Turbines meeting hits doldrums; Community anger is the latest reason proponent NextEra can’t find a place for its public presentation
Amy Chan has owned a restaurant around Strathroy for 24 years, but it wasn’t until now that she felt compelled to cancel a booking for fear of protests.
Chan has never seen an issue rock rural Ontario like the coming of industrial wind turbines. So when her staff took a booking for her banquet hall at Amy’s from the continent’s largest wind company, NextEra Energy, to presents its plan on July 12, she phoned them back to cancel.
“People protesting – it wouldn’t be good,” Chan told The Free Press Friday.
Bookings have been light so far in Chan’s new hall in Adelaide Metcalfe Township, but Chan is focused on keeping in the good graces of neighbours.
“This is a very small town. People are happy – we hardly have any issues, but this time it seems they are very angry.”
That anger has boiled up often. Mayor David Bolton twice calling police to stop citizens from videotaping council meetings – an issue resolved in the favour of citizens. And the Liberals lost many rural seats in last October’s Ontario election.
That anger has left NextEra Energy’s Canadian subsidiary scrambling to find a place to hold the meeting. “We sincerely apologize for any confusion these circumstances may have caused,” the company wrote in a paid notice in Friday’s Free Press.
The cancellation by Chan was the third hurdle for NextEra Energy. It told residents the meeting would take place at Adelaide-W.G. MacDonald public school, only to discover there would be no custodial service because it was the summer. Then the company booked the township’s municipal office, only to find it was too small.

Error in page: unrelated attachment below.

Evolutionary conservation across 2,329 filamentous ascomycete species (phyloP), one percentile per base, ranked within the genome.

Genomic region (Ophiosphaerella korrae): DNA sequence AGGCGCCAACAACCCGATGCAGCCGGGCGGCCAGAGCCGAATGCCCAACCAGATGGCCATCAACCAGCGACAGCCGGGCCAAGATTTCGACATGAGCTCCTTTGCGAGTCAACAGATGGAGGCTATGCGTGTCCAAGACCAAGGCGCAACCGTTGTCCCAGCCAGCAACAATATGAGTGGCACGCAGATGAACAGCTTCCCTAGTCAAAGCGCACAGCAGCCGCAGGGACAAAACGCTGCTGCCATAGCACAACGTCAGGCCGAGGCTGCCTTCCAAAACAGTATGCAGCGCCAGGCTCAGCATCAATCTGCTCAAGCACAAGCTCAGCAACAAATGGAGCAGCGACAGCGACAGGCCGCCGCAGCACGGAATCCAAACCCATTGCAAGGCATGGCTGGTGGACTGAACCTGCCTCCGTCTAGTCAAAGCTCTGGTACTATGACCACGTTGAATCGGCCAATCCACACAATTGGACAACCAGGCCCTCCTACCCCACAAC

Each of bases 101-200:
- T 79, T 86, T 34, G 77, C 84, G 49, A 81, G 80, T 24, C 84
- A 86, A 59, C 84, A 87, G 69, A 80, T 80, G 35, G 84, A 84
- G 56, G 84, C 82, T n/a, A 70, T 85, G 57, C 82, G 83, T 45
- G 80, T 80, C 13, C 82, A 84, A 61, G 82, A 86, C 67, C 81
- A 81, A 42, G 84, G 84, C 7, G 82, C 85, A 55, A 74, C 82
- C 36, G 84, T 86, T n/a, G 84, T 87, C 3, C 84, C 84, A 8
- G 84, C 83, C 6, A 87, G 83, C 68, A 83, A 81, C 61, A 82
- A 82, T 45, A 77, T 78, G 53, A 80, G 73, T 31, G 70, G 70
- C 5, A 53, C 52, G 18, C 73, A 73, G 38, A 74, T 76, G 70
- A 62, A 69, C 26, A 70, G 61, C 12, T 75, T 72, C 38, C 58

“Postponing it is not ideal,” NextEra spokesperson Josie Hernandez said. “This is something we had never expected to happen.”
The open house was meant to allow residents to ask questions about technical details of the wind-turbine plan. It was to have included site plans, environmental reports, ecological impact and decommissioning plans.
“Absolutely it’s a big event for us,” Hernandez said. “It is an opportunity for the community to see (where) we have sited our turbines and . . . why.”
Turbine opponent Esther Wrightman remains skeptical. She said she believes the confusion was “a little bit deliberate and a little bit sloppy.”
Either way, poor planning doesn’t speak well of the Florida-based company, she said. “If they make errors on something like that, what else are they going to mess up on?”
Hernandez said residents will be given at least 30 days notice about the date of the meeting and can attend an open house July 11 in Ailsa Craig for the same project.
–With files from Free Press reporter Jonathan Sher
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Worldwide, Florida-based NextEra has 8,500 operating turbines. NextEra Canada has eight projects in the planning process in Ontario, including five locations in Southwestern Ontario that total 186 potential turbines.
ISSUE Proponents say turbines green Ontario’s energy supply and reduce dependence on fossil fuels. Detractors complain they are a hazard to migratory birds, a health risk to neighbours and too costly for taxpayers.
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